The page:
HomeOverviewDownload PalamedesSupporting documentationFrequently asked questionsSubmit comments and questionsSubmit a bug reportNews and updates (last update: January 5, 2021)Why "Palamedes"?About usOptions besides PalamedesDemos figure galleryModel Comparison ExamplesConfused about Weibull?Failed Fits?Hierarchical Bayesian PF Fitting

The Palamedes function PAL_PFHB_fitModel fits Psychometric Functions to data according to the model shown in Figure 1 by default. If data are obtained from multiple observers, PAL_PFHB_fitModel will automatically fit a hierchical model. Function will also fit multiple conditions simultaneously, by default constraining the lapse rate to be equal across conditions (but not across observers). See examples in the PalamedesDemos folder. Posterior distributions are sampled by either JAGS or Stan. JAGS (http://mcmc-jags.sourceforge.net/) or cmdStan ('command Stan'; https://mc-stan.org/users/interfaces/cmdstan.html) either of which must be installed for this to work. Type 'help PAL_PFHB_fitModel' for information on how to use the function, choose different forms and parameter values of the priors, set form (logistic, gumbel, etc.) of PF, etc. Function PAL_PFHB_inspectFit can be used to inspect fitted functions alongside data (it produces a figure such as Figure 2). Function PAL_PFHB_inspectParam can be used to inspect posterior functions, diagnostics, and more (it produces figures such as Figure 3 and Figure 4).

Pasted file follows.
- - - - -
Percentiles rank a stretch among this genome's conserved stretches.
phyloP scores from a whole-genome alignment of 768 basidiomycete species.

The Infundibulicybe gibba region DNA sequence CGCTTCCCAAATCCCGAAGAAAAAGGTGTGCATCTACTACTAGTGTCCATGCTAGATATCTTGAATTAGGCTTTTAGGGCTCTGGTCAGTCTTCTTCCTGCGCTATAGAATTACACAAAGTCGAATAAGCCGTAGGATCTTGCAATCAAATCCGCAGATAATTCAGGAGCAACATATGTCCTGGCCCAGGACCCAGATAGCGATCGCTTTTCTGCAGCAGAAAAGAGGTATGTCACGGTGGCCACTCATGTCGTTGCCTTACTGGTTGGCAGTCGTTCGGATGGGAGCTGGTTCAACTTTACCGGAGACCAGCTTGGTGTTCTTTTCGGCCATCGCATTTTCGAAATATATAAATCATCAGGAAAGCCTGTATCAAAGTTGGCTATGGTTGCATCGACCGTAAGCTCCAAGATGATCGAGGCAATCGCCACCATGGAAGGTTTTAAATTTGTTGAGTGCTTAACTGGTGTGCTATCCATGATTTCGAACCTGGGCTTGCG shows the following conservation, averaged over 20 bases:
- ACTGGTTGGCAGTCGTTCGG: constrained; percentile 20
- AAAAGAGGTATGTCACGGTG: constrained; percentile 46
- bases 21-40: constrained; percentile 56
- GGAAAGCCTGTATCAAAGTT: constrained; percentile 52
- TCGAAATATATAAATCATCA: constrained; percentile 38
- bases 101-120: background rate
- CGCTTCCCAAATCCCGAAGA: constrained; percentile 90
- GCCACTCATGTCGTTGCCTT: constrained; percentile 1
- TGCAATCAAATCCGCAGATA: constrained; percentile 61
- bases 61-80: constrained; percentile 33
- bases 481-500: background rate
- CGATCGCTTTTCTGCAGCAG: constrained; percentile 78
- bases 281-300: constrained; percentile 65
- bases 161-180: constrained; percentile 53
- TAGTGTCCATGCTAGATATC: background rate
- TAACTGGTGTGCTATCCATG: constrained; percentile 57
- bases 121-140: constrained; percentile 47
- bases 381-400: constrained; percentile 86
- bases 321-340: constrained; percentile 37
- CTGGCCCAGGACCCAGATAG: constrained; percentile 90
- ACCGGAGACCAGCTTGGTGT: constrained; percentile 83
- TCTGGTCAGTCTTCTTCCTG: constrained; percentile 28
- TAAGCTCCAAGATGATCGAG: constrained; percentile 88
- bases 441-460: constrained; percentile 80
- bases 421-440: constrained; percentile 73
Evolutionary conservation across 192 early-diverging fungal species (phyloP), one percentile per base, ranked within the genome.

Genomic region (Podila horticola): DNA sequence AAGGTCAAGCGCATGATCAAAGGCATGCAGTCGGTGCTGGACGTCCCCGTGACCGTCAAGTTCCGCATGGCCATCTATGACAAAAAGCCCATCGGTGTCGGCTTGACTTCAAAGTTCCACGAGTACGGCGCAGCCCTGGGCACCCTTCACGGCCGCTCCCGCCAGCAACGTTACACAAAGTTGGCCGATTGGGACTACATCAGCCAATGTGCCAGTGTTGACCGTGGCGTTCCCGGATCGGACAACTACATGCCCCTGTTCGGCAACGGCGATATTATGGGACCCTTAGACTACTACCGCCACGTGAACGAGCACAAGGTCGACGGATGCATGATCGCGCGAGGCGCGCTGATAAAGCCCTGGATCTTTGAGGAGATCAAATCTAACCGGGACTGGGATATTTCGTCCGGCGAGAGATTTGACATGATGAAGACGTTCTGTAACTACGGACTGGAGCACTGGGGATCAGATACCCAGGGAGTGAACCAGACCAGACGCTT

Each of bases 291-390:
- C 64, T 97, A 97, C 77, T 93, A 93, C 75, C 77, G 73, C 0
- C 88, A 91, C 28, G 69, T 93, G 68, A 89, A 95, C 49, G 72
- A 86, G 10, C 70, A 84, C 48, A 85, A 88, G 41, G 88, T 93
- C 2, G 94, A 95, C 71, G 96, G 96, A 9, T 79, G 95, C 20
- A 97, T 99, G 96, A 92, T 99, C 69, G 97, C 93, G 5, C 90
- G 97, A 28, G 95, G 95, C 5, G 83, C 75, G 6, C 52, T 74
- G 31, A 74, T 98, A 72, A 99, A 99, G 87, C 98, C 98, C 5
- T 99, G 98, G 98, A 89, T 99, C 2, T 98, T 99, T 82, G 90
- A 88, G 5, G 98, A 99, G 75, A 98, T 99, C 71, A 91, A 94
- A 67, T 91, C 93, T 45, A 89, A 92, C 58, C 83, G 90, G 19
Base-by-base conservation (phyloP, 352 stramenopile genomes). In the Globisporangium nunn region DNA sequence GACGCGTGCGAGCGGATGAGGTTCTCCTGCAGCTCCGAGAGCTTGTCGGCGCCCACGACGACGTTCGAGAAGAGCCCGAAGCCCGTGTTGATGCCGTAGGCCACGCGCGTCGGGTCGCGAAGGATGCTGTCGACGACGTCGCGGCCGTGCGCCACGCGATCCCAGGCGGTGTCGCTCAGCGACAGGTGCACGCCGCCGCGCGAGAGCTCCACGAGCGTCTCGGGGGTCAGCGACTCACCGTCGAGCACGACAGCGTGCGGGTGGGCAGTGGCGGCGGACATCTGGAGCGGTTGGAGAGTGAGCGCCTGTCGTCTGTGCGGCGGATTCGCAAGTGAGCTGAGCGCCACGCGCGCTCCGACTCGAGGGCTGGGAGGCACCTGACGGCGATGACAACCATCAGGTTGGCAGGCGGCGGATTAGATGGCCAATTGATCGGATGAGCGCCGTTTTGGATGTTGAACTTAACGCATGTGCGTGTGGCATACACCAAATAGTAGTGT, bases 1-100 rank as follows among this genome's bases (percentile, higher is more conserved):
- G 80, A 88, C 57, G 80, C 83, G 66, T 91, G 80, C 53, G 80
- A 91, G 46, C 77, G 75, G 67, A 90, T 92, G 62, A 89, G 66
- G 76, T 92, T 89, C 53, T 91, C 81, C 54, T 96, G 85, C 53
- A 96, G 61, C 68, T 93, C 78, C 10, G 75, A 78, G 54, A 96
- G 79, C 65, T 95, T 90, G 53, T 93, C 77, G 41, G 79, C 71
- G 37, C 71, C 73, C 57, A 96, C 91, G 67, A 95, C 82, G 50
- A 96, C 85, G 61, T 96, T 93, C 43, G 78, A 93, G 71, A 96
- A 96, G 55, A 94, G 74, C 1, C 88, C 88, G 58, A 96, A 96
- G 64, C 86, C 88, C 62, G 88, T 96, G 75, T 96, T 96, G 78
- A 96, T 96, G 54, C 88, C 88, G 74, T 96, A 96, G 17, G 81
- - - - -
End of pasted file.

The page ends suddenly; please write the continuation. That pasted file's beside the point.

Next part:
Figure 1. Default model fitted by PAL_PFHB_fitModel. Forms and parameters of prior functions may be adjusted. Default form of F(x; α, β, γ, λ) is the Logistic function. Any of the PF parameters (location, slope, guess rate, lapse rate) may be independently constrained between multiple conditions in experiment. Options: 'unconstrained' (parameter free to vary in each condition), 'constrained' (parameter is constrained to be equal between conditions), 'fixed' (parameter is fixed at some value). Parameters may also be constrained in some custom manner through the use of a model matrix on condition. This allows one, for example, to specify parameters corresponding to 'effects'. A simple example of this is given in the file PAL_PFHB_SingleSubjectMultipleConditions_Demo.m in the PalamedesDemos folder. A more elaborate example that demonstrates the flexibility with which the user can specify effects is given here: Prins, Vision Sciences Society, 2019. The default constraints on parameters are indicated in figure using curly brackets.


Figure 2. Example output from PAL_PFHB_inspectFit. Figure shows data, PF with parameters corresponding to modes (default) in the parameter posterior distributions, and 100 PFs randomly sampled from posterior distribution.


Figure 3. Top left panel shows consecutive samples in three chains of Stan from posterior distribution of PF's location parameter (aka 'threshold') for subject 1, condition 1. Top right shows posterior distribution as histogram with smooth posterior estimated through kernel density estimation, and 0.95 HDI. Bottom left shows autocorrelation functions for each of the sample chains and the effective sample size (ESS).


Figure 4. Similar to Figure 3 but showing diagnostics, posterior and summary statistics for the difference between the location parameters in two conditions of experiment. Bottom right shows scatterplot and correlation coefficient between the parameters.